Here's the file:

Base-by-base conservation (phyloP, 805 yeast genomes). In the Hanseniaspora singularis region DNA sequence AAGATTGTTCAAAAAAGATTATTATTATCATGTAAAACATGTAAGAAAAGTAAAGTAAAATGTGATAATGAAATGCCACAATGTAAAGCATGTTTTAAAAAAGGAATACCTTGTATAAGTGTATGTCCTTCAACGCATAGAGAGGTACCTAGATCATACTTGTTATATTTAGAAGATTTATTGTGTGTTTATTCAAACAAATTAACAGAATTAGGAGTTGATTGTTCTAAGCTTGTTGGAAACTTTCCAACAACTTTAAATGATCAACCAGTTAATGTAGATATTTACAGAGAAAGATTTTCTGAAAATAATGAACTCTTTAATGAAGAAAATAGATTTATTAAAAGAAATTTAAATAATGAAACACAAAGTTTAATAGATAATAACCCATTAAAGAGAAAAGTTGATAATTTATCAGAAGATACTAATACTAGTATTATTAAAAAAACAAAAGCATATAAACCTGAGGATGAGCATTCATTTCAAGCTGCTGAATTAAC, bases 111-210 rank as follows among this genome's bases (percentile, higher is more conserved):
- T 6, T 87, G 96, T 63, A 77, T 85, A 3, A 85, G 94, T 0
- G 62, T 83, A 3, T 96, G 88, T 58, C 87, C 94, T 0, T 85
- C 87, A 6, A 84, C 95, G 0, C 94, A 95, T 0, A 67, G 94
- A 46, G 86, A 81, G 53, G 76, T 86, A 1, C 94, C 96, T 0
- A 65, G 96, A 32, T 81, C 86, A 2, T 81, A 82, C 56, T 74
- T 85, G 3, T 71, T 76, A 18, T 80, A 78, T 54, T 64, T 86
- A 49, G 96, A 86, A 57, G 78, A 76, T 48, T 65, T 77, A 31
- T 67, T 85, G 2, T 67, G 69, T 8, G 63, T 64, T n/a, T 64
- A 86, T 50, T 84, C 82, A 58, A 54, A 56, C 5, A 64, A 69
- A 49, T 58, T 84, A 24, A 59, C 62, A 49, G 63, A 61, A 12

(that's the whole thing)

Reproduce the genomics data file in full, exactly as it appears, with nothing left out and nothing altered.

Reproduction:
Base-by-base conservation (phyloP, 805 yeast genomes). In the Hanseniaspora singularis region DNA sequence AAGATTGTTCAAAAAAGATTATTATTATCATGTAAAACATGTAAGAAAAGTAAAGTAAAATGTGATAATGAAATGCCACAATGTAAAGCATGTTTTAAAAAAGGAATACCTTGTATAAGTGTATGTCCTTCAACGCATAGAGAGGTACCTAGATCATACTTGTTATATTTAGAAGATTTATTGTGTGTTTATTCAAACAAATTAACAGAATTAGGAGTTGATTGTTCTAAGCTTGTTGGAAACTTTCCAACAACTTTAAATGATCAACCAGTTAATGTAGATATTTACAGAGAAAGATTTTCTGAAAATAATGAACTCTTTAATGAAGAAAATAGATTTATTAAAAGAAATTTAAATAATGAAACACAAAGTTTAATAGATAATAACCCATTAAAGAGAAAAGTTGATAATTTATCAGAAGATACTAATACTAGTATTATTAAAAAAACAAAAGCATATAAACCTGAGGATGAGCATTCATTTCAAGCTGCTGAATTAAC, bases 111-210 rank as follows among this genome's bases (percentile, higher is more conserved):
- T 6, T 87, G 96, T 63, A 77, T 85, A 3, A 85, G 94, T 0
- G 62, T 83, A 3, T 96, G 88, T 58, C 87, C 94, T 0, T 85
- C 87, A 6, A 84, C 95, G 0, C 94, A 95, T 0, A 67, G 94
- A 46, G 86, A 81, G 53, G 76, T 86, A 1, C 94, C 96, T 0
- A 65, G 96, A 32, T 81, C 86, A 2, T 81, A 82, C 56, T 74
- T 85, G 3, T 71, T 76, A 18, T 80, A 78, T 54, T 64, T 86
- A 49, G 96, A 86, A 57, G 78, A 76, T 48, T 65, T 77, A 31
- T 67, T 85, G 2, T 67, G 69, T 8, G 63, T 64, T n/a, T 64
- A 86, T 50, T 84, C 82, A 58, A 54, A 56, C 5, A 64, A 69
- A 49, T 58, T 84, A 24, A 59, C 62, A 49, G 63, A 61, A 12